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137 High Flow Nasal Cannulae (HFNC) or Nasal Continuous Positive Airway Pressure (NCPAP) Post-Extubation in Premature Infants? a Randomised Controlled Trial
  1. C Collins1,
  2. JR Holberton1,
  3. C Barfield1,
  4. PG Davis2
  1. 1Neonatal Medicine, Mercy Hospital for Women
  2. 2Newborn Research, Royal Women’s Hospital, Melbourne, VIC, Australia


Background NCPAP facilitates successful extubation. It is unclear whether HFNC are as effective as NCPAP in preventing extubation failure. In addition to an alternative modality of respiratory support HFNC may result in less nasal trauma than NCPAP.

Methods 132 preterm ventilated infants were randomised and stratified by gestation(< 28 vs 28–32 weeks). Primary outcome was extubation failure defined by a composite of 3 pre-specified failure criteria in the 7 days post-extubation. Individual failure criteria were not mutually exclusive and are defined; Apnoea, > 6 episodes in 6 hours or 1 requiring IPPV, Acidosis, pH< 7.25 & pCO2>66mmHg, and >15% increase in FiO2 from extubation. A nasal trauma score was adapted from Kaufman [E-PAS 2007:61390].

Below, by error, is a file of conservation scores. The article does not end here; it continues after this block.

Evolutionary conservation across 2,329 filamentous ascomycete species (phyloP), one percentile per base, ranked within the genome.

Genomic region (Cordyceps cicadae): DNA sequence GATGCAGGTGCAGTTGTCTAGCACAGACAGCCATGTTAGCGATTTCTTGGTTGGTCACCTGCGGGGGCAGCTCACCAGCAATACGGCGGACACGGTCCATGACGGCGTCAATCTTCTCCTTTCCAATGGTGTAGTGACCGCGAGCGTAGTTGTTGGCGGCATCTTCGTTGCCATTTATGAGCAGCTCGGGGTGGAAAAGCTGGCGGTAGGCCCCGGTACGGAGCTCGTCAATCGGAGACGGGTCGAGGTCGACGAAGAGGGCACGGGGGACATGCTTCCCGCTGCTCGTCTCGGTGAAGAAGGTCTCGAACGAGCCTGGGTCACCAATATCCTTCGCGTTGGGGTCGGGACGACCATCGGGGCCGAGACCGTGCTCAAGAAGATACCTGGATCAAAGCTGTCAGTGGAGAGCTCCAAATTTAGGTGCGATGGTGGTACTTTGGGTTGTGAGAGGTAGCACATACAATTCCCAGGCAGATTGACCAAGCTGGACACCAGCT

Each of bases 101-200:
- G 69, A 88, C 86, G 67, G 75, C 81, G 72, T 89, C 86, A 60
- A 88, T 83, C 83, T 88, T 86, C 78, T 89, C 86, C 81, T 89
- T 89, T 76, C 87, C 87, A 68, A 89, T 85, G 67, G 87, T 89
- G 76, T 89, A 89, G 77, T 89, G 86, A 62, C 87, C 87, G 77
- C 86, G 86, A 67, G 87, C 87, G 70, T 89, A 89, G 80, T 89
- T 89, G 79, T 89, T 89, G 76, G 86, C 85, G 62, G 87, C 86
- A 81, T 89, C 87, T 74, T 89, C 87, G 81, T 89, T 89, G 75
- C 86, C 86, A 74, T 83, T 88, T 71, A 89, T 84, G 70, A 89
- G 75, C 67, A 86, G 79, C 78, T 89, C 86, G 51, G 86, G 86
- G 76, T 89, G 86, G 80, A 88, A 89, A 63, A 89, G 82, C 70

Abstract 137 Table 1

Conclusions Rates of extubation failure were not significantly different between the groups. HFNC resulted in significantly less nasal trauma than NCPAP. This benefit may need to be considered in post-extubation respiratory support for preterm infants.

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